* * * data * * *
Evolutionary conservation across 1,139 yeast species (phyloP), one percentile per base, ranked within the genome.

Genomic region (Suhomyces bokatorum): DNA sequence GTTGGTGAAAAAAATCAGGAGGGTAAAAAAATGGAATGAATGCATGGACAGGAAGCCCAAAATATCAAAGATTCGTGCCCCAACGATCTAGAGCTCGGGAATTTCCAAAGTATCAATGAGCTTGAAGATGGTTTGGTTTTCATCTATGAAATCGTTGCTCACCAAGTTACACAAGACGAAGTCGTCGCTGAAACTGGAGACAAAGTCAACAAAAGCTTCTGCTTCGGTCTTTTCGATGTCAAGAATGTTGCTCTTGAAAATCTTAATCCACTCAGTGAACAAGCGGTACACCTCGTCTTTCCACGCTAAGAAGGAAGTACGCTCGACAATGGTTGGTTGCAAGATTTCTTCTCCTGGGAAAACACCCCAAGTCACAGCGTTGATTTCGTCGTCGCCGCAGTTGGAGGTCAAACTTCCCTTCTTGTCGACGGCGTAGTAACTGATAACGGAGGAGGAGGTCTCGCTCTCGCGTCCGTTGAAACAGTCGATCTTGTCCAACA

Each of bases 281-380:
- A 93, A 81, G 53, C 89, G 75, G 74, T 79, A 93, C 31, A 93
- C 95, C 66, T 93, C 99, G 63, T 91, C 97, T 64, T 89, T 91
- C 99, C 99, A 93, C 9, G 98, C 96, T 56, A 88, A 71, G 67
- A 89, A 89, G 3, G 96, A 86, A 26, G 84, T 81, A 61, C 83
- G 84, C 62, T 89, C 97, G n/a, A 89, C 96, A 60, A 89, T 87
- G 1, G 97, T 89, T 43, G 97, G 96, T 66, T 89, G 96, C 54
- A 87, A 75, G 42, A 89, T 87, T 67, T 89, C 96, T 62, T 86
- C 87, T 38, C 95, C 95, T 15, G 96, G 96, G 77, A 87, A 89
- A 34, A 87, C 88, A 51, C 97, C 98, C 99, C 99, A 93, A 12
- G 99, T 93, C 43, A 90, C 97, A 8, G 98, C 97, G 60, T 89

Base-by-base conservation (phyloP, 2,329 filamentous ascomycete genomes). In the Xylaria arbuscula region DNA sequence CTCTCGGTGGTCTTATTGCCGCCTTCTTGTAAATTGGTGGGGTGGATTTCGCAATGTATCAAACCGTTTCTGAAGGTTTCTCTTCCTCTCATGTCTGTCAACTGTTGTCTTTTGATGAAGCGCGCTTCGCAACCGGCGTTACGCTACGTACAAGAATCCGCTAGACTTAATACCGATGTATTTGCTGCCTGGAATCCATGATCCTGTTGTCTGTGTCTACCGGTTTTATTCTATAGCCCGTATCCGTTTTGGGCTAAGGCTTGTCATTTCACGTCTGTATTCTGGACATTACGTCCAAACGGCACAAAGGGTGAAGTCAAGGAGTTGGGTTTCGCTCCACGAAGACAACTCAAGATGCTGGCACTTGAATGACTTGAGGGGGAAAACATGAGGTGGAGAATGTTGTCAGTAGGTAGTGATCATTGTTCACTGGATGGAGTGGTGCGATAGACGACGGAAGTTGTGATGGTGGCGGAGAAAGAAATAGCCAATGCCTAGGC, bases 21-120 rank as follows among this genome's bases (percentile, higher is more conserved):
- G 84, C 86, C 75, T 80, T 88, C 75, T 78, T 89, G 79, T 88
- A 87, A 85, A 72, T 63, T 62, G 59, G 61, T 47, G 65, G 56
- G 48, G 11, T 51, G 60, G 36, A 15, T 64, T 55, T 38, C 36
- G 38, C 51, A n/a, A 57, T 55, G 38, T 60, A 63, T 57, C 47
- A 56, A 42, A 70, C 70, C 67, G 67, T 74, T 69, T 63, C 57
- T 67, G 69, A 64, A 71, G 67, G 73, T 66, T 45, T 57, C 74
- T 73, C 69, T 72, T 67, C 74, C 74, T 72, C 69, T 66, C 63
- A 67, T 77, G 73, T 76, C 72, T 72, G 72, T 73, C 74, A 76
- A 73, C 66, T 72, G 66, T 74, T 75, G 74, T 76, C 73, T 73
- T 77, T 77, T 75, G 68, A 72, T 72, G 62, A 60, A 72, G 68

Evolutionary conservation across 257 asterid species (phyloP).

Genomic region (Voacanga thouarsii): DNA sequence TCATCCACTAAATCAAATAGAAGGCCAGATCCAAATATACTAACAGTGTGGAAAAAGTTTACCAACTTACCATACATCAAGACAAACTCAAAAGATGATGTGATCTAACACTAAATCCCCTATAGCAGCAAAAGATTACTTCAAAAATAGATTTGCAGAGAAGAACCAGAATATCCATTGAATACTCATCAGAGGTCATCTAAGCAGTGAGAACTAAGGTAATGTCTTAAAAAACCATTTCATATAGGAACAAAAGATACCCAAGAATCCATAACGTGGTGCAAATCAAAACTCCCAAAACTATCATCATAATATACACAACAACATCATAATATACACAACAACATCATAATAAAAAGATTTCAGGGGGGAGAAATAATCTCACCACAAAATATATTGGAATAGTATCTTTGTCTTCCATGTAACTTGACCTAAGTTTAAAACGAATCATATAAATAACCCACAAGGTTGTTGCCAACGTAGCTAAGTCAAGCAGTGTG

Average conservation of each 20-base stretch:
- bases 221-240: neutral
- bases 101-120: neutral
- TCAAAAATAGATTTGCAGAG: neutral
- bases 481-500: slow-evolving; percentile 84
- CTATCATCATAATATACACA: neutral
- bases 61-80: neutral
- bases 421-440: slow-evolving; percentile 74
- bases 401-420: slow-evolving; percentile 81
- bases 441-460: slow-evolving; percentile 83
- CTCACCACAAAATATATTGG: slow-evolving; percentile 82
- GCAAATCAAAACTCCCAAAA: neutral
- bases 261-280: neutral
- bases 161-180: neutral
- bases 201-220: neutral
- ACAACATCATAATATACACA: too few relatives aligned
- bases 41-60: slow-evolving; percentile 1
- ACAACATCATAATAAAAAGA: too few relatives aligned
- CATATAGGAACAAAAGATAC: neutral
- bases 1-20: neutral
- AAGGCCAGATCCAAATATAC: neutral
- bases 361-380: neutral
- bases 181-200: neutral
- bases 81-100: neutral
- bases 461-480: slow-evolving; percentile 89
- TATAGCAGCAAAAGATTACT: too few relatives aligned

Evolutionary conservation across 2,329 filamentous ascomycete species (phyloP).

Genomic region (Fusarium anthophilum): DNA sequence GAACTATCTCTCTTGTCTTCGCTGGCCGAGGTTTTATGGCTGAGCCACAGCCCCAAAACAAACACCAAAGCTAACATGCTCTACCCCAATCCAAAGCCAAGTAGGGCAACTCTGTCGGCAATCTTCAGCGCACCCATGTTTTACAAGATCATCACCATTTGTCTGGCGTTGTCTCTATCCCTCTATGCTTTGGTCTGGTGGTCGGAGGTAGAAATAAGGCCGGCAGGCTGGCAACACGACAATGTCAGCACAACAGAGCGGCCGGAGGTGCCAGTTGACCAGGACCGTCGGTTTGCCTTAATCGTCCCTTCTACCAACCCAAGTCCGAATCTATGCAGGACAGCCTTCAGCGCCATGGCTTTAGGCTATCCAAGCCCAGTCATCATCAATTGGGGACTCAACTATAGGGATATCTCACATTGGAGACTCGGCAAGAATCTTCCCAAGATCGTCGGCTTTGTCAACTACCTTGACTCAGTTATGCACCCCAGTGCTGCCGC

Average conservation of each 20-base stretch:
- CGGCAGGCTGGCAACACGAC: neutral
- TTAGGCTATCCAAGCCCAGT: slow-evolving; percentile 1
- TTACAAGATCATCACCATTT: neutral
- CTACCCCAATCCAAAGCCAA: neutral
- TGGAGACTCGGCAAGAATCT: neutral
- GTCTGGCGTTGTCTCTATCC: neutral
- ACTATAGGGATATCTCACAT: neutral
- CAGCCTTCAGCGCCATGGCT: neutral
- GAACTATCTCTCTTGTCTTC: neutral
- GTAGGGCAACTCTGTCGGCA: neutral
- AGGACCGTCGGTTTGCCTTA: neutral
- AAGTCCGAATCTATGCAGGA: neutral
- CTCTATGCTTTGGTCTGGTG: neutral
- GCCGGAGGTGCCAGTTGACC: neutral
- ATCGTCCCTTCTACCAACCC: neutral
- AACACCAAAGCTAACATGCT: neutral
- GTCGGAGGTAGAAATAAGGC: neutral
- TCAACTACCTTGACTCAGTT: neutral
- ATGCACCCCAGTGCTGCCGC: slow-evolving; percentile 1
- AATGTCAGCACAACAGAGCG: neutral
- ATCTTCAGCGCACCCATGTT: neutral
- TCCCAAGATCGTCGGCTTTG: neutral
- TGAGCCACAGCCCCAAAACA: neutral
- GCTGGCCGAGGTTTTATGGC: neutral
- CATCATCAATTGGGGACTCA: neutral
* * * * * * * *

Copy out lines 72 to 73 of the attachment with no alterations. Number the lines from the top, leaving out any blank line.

- GTCGGAGGTAGAAATAAGGC: neutral
- TCAACTACCTTGACTCAGTT: neutral